Equation (1) shows the radius of curvature function in terms of its turning angle. To note, (1) is used to define the parametric expression of LAC in terms of its turning angle as shown in (2) as follows: where represents starting point and and represent the imaginary unit and exponent, respectively. LAC can also be represented in the arc length parameter, , as follows:Both (2) and (3) generate the same LAC. The curve can be drawn in complex plane by the -axis representing real numbers and the -axis representing imaginary numbers. Readers are referred to [10] for a detailed derivation of the parametric expression of LAC.

2.2. The LAC Algorithm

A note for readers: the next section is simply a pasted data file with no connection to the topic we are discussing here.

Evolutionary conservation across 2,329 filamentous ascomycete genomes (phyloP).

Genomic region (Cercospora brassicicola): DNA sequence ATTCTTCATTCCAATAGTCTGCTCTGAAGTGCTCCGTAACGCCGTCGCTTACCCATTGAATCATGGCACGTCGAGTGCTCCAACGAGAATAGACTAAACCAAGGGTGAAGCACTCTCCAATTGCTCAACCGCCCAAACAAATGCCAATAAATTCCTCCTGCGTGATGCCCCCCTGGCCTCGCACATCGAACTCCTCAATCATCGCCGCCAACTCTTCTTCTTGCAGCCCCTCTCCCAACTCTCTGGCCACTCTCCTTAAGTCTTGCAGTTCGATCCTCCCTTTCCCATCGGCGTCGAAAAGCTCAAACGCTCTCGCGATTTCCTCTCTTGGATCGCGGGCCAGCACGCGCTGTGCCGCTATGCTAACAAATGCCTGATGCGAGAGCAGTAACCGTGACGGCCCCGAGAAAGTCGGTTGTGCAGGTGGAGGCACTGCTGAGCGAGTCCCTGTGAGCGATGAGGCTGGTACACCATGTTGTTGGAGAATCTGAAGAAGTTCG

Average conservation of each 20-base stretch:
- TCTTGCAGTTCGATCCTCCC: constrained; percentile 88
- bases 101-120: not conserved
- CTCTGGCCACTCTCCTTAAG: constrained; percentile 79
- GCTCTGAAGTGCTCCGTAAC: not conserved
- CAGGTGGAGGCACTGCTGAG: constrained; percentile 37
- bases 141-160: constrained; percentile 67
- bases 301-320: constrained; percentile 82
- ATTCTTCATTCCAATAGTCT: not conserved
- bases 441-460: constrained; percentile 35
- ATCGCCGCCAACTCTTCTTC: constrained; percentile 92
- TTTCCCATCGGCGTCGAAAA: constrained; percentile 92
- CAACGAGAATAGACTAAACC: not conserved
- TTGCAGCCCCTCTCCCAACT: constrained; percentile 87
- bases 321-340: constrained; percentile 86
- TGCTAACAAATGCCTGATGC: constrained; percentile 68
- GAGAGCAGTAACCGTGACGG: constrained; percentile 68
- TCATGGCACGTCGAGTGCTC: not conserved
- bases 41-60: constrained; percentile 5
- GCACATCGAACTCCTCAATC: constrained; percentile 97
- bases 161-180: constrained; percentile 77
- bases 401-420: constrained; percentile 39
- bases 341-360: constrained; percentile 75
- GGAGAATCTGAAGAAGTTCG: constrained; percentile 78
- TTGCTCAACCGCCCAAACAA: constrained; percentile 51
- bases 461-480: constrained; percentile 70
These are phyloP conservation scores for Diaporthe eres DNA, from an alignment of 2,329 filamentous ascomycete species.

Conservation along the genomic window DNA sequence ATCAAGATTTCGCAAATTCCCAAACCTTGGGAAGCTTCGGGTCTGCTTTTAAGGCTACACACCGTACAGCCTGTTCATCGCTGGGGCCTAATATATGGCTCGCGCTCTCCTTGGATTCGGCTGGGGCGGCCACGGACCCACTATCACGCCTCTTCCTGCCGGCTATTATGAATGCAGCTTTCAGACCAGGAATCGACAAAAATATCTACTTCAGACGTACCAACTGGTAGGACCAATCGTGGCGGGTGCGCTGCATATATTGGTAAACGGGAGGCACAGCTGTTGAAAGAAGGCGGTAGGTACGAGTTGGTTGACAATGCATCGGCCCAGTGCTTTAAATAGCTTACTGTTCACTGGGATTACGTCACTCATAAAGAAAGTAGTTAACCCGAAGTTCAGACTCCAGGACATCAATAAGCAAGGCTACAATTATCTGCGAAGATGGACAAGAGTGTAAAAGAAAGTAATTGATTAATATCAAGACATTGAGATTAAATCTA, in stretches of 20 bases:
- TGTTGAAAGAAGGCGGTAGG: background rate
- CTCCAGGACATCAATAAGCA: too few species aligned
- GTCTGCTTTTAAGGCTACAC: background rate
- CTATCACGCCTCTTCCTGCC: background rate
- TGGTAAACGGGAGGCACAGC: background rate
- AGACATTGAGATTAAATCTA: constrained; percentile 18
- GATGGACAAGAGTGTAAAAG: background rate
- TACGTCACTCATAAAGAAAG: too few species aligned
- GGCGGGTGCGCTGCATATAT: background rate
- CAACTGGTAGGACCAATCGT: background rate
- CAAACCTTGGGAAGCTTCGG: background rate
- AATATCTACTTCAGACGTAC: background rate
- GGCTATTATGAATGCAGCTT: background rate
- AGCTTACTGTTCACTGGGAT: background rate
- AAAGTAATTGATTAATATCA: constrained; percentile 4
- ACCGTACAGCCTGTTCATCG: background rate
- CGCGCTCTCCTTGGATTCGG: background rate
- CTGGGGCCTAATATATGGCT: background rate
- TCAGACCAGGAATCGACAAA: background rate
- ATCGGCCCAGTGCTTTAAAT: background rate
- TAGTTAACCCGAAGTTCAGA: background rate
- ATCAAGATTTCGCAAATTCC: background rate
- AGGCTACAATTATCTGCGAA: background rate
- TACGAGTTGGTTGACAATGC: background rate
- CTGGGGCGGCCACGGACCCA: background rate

C-Shape. We customize the algorithm of constructing LAC segment to fill the gap by specifying two endpoints, its tangent vector, and value. The C-shape LAC curve is a direct process in which the user may interactively input the endpoints and the tangent direction of those points. We can further automate the identification of tangents at the endpoints by using three-point circular arc approximation around the endpoints as explained in Steps 1 and 2 in the algorithm below. Using these tangents, we may calculate the midpoint. These three points are then used to fit LAC segment in the gap for shape completion problem. The idea of this method is to find a LAC segment defined in a triangle composed of three control points as proposed by Yoshida and Saito [10]. Therefore, by using this method, it is only possible to generate a C-curve. Figures 2 and 3 show the configuration of the triangle formed by three control points for cases and , respectively. Step 5 in the algorithm below elaborates these configurations.